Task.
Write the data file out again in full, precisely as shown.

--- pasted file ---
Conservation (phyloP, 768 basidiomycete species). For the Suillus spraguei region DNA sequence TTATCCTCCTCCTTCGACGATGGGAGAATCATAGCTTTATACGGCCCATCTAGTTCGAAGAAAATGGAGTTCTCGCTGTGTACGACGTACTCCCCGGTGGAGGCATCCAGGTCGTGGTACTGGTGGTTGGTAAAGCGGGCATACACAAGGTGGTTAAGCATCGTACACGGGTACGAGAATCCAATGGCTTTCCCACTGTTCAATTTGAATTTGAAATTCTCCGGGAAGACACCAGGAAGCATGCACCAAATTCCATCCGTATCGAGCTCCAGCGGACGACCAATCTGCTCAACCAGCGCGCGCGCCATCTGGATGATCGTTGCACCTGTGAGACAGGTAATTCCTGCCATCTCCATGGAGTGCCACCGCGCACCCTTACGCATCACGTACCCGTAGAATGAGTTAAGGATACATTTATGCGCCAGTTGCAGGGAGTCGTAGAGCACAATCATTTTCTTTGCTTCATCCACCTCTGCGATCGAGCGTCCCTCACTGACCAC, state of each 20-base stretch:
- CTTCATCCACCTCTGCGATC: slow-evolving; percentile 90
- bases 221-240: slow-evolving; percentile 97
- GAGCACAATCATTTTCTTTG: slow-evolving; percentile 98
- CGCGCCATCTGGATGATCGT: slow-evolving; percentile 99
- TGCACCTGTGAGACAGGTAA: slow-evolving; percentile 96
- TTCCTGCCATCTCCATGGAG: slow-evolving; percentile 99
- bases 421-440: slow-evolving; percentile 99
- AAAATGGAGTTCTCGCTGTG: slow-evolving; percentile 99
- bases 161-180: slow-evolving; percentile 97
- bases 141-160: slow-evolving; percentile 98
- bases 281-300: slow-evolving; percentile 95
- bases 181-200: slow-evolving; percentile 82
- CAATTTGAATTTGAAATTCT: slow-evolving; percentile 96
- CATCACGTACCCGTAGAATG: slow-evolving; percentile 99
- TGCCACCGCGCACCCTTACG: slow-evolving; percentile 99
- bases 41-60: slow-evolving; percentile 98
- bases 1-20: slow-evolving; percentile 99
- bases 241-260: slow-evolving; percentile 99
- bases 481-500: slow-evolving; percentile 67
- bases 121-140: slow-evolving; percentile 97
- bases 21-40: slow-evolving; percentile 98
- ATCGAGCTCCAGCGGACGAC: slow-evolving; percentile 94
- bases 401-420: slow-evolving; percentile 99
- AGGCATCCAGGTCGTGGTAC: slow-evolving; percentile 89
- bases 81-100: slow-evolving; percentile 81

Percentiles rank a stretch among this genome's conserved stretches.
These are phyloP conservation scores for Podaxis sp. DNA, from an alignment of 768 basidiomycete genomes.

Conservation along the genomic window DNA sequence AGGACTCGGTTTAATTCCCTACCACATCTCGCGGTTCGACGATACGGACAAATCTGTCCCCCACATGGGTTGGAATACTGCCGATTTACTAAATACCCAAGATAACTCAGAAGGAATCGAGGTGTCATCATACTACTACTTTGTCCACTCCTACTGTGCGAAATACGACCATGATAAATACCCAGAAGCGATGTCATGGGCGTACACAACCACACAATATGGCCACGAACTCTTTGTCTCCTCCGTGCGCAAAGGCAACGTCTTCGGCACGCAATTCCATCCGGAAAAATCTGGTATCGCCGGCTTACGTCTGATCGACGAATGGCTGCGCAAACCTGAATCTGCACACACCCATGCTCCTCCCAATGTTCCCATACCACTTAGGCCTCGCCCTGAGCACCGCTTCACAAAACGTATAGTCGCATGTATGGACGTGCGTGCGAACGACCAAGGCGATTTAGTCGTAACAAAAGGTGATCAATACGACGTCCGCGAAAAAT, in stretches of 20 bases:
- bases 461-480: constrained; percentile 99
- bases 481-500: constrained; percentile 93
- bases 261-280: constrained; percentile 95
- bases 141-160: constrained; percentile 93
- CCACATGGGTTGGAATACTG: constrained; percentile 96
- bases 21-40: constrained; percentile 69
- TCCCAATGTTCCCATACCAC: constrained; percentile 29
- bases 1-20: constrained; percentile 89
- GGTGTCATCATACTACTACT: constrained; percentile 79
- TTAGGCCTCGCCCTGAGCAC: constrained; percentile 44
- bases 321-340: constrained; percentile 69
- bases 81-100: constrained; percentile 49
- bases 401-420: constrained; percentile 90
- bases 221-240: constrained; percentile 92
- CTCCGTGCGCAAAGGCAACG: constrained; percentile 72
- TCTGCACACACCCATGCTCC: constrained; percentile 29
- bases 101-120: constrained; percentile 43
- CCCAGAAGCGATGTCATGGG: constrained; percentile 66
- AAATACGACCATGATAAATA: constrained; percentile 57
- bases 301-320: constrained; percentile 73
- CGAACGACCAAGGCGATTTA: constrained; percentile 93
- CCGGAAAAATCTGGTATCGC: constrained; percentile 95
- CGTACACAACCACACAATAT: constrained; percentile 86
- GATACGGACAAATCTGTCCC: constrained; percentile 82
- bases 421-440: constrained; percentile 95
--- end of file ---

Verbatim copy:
Conservation (phyloP, 768 basidiomycete species). For the Suillus spraguei region DNA sequence TTATCCTCCTCCTTCGACGATGGGAGAATCATAGCTTTATACGGCCCATCTAGTTCGAAGAAAATGGAGTTCTCGCTGTGTACGACGTACTCCCCGGTGGAGGCATCCAGGTCGTGGTACTGGTGGTTGGTAAAGCGGGCATACACAAGGTGGTTAAGCATCGTACACGGGTACGAGAATCCAATGGCTTTCCCACTGTTCAATTTGAATTTGAAATTCTCCGGGAAGACACCAGGAAGCATGCACCAAATTCCATCCGTATCGAGCTCCAGCGGACGACCAATCTGCTCAACCAGCGCGCGCGCCATCTGGATGATCGTTGCACCTGTGAGACAGGTAATTCCTGCCATCTCCATGGAGTGCCACCGCGCACCCTTACGCATCACGTACCCGTAGAATGAGTTAAGGATACATTTATGCGCCAGTTGCAGGGAGTCGTAGAGCACAATCATTTTCTTTGCTTCATCCACCTCTGCGATCGAGCGTCCCTCACTGACCAC, state of each 20-base stretch:
- CTTCATCCACCTCTGCGATC: slow-evolving; percentile 90
- bases 221-240: slow-evolving; percentile 97
- GAGCACAATCATTTTCTTTG: slow-evolving; percentile 98
- CGCGCCATCTGGATGATCGT: slow-evolving; percentile 99
- TGCACCTGTGAGACAGGTAA: slow-evolving; percentile 96
- TTCCTGCCATCTCCATGGAG: slow-evolving; percentile 99
- bases 421-440: slow-evolving; percentile 99
- AAAATGGAGTTCTCGCTGTG: slow-evolving; percentile 99
- bases 161-180: slow-evolving; percentile 97
- bases 141-160: slow-evolving; percentile 98
- bases 281-300: slow-evolving; percentile 95
- bases 181-200: slow-evolving; percentile 82
- CAATTTGAATTTGAAATTCT: slow-evolving; percentile 96
- CATCACGTACCCGTAGAATG: slow-evolving; percentile 99
- TGCCACCGCGCACCCTTACG: slow-evolving; percentile 99
- bases 41-60: slow-evolving; percentile 98
- bases 1-20: slow-evolving; percentile 99
- bases 241-260: slow-evolving; percentile 99
- bases 481-500: slow-evolving; percentile 67
- bases 121-140: slow-evolving; percentile 97
- bases 21-40: slow-evolving; percentile 98
- ATCGAGCTCCAGCGGACGAC: slow-evolving; percentile 94
- bases 401-420: slow-evolving; percentile 99
- AGGCATCCAGGTCGTGGTAC: slow-evolving; percentile 89
- bases 81-100: slow-evolving; percentile 81

Percentiles rank a stretch among this genome's conserved stretches.
These are phyloP conservation scores for Podaxis sp. DNA, from an alignment of 768 basidiomycete genomes.

Conservation along the genomic window DNA sequence AGGACTCGGTTTAATTCCCTACCACATCTCGCGGTTCGACGATACGGACAAATCTGTCCCCCACATGGGTTGGAATACTGCCGATTTACTAAATACCCAAGATAACTCAGAAGGAATCGAGGTGTCATCATACTACTACTTTGTCCACTCCTACTGTGCGAAATACGACCATGATAAATACCCAGAAGCGATGTCATGGGCGTACACAACCACACAATATGGCCACGAACTCTTTGTCTCCTCCGTGCGCAAAGGCAACGTCTTCGGCACGCAATTCCATCCGGAAAAATCTGGTATCGCCGGCTTACGTCTGATCGACGAATGGCTGCGCAAACCTGAATCTGCACACACCCATGCTCCTCCCAATGTTCCCATACCACTTAGGCCTCGCCCTGAGCACCGCTTCACAAAACGTATAGTCGCATGTATGGACGTGCGTGCGAACGACCAAGGCGATTTAGTCGTAACAAAAGGTGATCAATACGACGTCCGCGAAAAAT, in stretches of 20 bases:
- bases 461-480: constrained; percentile 99
- bases 481-500: constrained; percentile 93
- bases 261-280: constrained; percentile 95
- bases 141-160: constrained; percentile 93
- CCACATGGGTTGGAATACTG: constrained; percentile 96
- bases 21-40: constrained; percentile 69
- TCCCAATGTTCCCATACCAC: constrained; percentile 29
- bases 1-20: constrained; percentile 89
- GGTGTCATCATACTACTACT: constrained; percentile 79
- TTAGGCCTCGCCCTGAGCAC: constrained; percentile 44
- bases 321-340: constrained; percentile 69
- bases 81-100: constrained; percentile 49
- bases 401-420: constrained; percentile 90
- bases 221-240: constrained; percentile 92
- CTCCGTGCGCAAAGGCAACG: constrained; percentile 72
- TCTGCACACACCCATGCTCC: constrained; percentile 29
- bases 101-120: constrained; percentile 43
- CCCAGAAGCGATGTCATGGG: constrained; percentile 66
- AAATACGACCATGATAAATA: constrained; percentile 57
- bases 301-320: constrained; percentile 73
- CGAACGACCAAGGCGATTTA: constrained; percentile 93
- CCGGAAAAATCTGGTATCGC: constrained; percentile 95
- CGTACACAACCACACAATAT: constrained; percentile 86
- GATACGGACAAATCTGTCCC: constrained; percentile 82
- bases 421-440: constrained; percentile 95